How NASA’s Scout System Warned of a Tiny Asteroid’s Impact Over Germany

A small asteroid about 3 feet (1 meter) in size disintegrated harmlessly over Germany on Sunday, Jan. 21, at 1:32 a.m. local time (CET). But this event was not a complete surprise: NASA’s Scout system had predicted the impact location and time with remarkable accuracy, using only a few observations from a single observatory.

Scout is an impact hazard assessment system that monitors data on potential asteroid discoveries and calculates their possible trajectories and chances of impacting Earth. Scout was developed and is operated by the Center for Near Earth Object Studies (CNEOS) at NASA’s Jet Propulsion Laboratory in Southern California. CNEOS calculates the orbit of every known near-Earth object (NEO) to provide assessments of potential impact hazards for the Planetary Defense Coordination Office (PDCO) at NASA Headquarters in Washington.

How NASA’s Scout System Warned of a Tiny Asteroid’s Impact Over Germany
How NASA’s Scout System Warned of a Tiny Asteroid’s Impact Over Germany

Scout automatically fetches the new data from the Minor Planet Center’s Near-Earth Object Confirmation Page, where astronomers report their observations of newly detected small celestial bodies. Scout then deduces the object’s orbit and impact probability, and alerts CNEOS and PDCO if an impact is possible. Scout also flags the object on its webpage to notify the near-Earth object observing community, so that more observations can be made to refine the orbit and impact prediction.

How Scout Predicted the Impact of 2024 BX1

The asteroid that impacted over Germany was later designated 2024 BX1. It was first observed less than three hours before its impact by Krisztián Sárneczky at Piszkéstető Mountain Station of the Konkoly Observatory near Budapest, Hungary. These early observations were reported to the Minor Planet Center and automatically posted on the Near-Earth Object Confirmation Page.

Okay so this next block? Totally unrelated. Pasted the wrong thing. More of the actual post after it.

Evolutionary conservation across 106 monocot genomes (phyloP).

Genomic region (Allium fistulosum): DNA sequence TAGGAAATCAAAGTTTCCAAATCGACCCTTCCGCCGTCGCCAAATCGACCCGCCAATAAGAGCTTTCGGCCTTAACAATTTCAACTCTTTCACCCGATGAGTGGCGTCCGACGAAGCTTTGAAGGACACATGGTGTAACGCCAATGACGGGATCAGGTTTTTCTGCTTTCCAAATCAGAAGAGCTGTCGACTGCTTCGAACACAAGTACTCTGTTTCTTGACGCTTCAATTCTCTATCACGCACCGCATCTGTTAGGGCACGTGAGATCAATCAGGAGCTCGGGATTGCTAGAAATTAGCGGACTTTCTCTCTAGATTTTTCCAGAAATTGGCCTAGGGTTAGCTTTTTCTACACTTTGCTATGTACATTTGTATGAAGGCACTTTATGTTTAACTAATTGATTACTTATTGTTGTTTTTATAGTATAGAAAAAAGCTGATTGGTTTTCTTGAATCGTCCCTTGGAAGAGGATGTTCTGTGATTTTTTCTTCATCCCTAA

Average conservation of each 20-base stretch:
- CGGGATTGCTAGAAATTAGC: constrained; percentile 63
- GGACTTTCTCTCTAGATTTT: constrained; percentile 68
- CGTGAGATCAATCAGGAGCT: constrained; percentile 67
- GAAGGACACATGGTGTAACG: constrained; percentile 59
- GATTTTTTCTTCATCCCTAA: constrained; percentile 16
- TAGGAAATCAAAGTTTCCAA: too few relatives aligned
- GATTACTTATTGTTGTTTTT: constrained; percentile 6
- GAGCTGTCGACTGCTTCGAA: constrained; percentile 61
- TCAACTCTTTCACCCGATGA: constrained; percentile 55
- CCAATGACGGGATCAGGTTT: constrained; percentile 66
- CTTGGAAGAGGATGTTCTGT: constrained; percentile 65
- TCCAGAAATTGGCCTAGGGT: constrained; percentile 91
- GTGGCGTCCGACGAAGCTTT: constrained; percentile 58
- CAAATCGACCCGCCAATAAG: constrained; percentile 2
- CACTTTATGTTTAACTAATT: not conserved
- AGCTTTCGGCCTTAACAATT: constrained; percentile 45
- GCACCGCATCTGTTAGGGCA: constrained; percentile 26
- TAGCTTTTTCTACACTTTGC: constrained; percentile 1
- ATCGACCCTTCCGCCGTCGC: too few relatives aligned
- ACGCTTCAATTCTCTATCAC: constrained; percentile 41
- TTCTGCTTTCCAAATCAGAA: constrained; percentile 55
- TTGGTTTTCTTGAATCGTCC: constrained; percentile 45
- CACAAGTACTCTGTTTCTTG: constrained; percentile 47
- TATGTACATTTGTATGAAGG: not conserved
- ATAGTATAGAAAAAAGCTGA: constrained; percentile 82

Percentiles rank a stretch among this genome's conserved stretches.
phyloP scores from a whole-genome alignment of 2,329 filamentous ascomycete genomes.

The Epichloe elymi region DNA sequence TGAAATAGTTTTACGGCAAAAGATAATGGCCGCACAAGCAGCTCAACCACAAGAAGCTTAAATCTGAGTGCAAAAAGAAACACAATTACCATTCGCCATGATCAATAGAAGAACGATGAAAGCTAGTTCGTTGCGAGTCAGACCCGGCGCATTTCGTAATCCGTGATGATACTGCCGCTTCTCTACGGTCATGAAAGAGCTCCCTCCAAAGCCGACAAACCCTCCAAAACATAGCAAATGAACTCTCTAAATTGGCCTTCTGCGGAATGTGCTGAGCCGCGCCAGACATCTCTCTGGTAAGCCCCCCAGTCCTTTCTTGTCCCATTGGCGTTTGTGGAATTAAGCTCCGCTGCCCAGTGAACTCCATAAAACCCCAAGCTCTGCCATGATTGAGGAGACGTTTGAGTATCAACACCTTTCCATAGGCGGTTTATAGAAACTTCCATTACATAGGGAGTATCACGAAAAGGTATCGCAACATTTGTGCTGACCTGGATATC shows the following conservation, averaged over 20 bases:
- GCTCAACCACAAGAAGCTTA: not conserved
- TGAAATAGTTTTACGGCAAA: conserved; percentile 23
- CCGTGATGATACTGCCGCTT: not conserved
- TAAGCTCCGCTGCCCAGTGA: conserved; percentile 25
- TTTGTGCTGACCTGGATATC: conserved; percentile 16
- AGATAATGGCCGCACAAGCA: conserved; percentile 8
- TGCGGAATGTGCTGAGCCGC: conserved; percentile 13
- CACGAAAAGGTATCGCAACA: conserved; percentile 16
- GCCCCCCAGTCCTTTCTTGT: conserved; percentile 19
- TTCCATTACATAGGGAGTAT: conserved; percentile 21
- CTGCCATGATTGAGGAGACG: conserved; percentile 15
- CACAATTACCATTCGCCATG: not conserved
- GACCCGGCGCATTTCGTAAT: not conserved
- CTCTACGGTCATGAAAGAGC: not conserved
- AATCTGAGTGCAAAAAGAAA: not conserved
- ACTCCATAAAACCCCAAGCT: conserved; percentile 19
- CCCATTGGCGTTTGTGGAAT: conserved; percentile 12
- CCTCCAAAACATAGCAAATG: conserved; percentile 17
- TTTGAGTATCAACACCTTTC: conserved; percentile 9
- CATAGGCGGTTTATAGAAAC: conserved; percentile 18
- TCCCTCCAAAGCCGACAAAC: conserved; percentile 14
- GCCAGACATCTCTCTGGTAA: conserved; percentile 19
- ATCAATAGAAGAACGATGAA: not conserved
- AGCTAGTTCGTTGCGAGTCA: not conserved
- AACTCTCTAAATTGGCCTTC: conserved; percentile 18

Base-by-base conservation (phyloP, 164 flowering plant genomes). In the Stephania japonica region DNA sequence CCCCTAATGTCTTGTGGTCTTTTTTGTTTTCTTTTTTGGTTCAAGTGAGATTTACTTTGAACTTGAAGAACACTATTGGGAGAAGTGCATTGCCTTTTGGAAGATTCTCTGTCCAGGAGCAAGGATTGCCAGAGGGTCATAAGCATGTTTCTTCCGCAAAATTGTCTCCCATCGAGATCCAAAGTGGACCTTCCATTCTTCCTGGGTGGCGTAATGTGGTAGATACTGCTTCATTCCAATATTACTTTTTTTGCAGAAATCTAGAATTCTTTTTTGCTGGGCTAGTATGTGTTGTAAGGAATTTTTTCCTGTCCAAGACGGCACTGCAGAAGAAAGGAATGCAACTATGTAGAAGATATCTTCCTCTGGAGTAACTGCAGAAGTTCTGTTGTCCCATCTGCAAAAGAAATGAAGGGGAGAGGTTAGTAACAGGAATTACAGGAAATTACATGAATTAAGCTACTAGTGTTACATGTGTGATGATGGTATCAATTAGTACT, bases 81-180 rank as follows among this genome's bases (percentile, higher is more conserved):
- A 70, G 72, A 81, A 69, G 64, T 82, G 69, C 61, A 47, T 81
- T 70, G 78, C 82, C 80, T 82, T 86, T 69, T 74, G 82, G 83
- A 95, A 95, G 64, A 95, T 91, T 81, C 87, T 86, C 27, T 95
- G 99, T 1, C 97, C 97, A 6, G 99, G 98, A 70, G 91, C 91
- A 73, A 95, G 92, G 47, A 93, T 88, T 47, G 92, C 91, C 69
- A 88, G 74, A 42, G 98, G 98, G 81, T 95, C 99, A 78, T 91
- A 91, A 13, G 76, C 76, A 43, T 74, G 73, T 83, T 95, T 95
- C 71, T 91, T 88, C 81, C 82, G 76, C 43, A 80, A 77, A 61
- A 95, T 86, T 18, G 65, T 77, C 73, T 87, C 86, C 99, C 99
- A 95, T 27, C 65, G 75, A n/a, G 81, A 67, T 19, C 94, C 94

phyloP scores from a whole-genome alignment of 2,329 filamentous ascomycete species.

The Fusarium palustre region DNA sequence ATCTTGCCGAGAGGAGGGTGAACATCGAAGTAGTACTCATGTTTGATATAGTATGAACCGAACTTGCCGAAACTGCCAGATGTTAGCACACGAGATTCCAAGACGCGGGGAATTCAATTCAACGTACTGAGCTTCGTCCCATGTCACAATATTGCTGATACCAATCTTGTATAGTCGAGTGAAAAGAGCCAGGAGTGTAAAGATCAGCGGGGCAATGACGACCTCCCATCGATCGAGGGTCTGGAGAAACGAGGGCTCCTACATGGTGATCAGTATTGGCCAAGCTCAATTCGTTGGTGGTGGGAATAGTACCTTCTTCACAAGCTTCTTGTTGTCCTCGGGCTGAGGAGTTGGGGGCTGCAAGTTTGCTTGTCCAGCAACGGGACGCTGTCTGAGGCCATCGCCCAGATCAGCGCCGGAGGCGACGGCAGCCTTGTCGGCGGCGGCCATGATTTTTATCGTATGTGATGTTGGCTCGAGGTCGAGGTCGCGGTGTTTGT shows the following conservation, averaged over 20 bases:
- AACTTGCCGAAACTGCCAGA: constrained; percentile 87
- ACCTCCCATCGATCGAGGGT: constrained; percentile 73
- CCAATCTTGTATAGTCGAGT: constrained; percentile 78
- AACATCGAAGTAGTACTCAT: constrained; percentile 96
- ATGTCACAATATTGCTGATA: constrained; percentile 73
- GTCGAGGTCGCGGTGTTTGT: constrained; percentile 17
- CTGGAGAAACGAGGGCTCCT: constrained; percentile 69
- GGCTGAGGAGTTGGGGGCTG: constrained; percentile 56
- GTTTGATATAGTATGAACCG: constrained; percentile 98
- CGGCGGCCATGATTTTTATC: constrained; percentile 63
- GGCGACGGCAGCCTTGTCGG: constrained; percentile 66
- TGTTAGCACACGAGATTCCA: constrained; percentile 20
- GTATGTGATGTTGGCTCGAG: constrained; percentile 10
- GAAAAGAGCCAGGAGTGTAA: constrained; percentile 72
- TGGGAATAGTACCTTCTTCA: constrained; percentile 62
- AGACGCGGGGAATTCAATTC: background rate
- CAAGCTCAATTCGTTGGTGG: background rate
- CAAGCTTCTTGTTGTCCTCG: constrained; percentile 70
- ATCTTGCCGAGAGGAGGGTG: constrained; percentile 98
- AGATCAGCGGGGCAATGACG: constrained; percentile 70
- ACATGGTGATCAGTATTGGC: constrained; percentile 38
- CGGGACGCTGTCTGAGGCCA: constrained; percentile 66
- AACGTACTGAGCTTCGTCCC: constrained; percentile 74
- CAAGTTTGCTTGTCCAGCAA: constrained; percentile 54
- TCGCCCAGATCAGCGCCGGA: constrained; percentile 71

Scout fetched the new data from that page and identified that an impact was possible and that additional observations were urgently needed. With only three observations over 27 minutes from one observatory, Scout initially identified the possible impact locations, which extended from western Greenland to off the coast of Norway.

As more observatories tracked the asteroid, the calculations of its trajectory and impact location became more precise. Scout determined that 2024 BX1 would enter the atmosphere southwest of Jan Mayen, a Norwegian island nearly 300 miles (470 kilometers) off the east coast of Greenland and northeast of Iceland. Scout predicted the impact time and site within 1 second and about 330 feet (100 meters) of the actual event.

The asteroid’s impact produced a bright fireball, or bolide, which was seen from as far away as the Czech Republic and may have scattered small meteorites on the ground at the impact site. The impact was also confirmed by infrasound detectors, which measure low-frequency sound waves in the atmosphere.

Why Scout Is Important for Planetary Defense

This is the eighth time in history that a small Earth-bound asteroid has been detected while still in space, before entering and disintegrating in our atmosphere. The previous seven cases were 2008 TC3, 2014 AA, 2018 LA, 2019 MO, 2019 QY4, 2020 QG, and 2022 EB5. Scout played a role in predicting the impact of the last four of these asteroids.

While NASA reports on near-Earth objects of all sizes, the agency has been tasked by Congress with detecting and tracking NEOs 140 meters in size and larger that could cause significant damage on the ground if they should impact our planet. Those objects can be spotted much further in advance than small ones like 2024 BX1.

Tiny asteroids like this one impact our planet from time to time. They pose no hazard to life on Earth but can provide a useful demonstration of NASA’s planetary defense capabilities such as Scout’s rapid-response trajectory computation and impact alerts. Scout also helps astronomers to collect more data on these small objects, which can improve our understanding of their physical properties and origin.

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